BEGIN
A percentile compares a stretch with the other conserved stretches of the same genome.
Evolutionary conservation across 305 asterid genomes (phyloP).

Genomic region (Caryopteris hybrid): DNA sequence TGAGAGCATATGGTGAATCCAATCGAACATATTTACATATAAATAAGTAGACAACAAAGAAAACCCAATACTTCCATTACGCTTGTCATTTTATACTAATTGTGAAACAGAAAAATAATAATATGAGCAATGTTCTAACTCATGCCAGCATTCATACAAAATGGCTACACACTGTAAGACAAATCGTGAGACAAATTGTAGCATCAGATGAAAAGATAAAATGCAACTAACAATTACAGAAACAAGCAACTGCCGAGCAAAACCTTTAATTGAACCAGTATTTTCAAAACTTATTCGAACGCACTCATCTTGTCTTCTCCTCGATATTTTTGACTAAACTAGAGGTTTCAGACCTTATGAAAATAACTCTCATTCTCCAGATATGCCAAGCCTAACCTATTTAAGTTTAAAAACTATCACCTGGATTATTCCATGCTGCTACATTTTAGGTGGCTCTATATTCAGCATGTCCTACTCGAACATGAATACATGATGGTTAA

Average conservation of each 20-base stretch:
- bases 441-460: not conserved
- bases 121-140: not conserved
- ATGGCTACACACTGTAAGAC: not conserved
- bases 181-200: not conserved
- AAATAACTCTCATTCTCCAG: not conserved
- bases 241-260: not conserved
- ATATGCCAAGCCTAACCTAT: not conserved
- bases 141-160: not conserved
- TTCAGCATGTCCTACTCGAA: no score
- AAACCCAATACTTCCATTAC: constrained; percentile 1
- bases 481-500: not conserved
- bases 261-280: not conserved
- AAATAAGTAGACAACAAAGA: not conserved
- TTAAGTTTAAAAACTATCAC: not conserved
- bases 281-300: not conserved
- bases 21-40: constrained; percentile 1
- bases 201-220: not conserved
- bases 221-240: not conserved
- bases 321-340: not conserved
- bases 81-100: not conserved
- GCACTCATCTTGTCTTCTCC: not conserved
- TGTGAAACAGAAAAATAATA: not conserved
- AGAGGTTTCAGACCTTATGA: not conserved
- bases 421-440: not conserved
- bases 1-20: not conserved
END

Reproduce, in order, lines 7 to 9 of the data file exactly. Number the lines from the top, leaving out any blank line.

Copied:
- ATGGCTACACACTGTAAGAC: not conserved
- bases 181-200: not conserved
- AAATAACTCTCATTCTCCAG: not conserved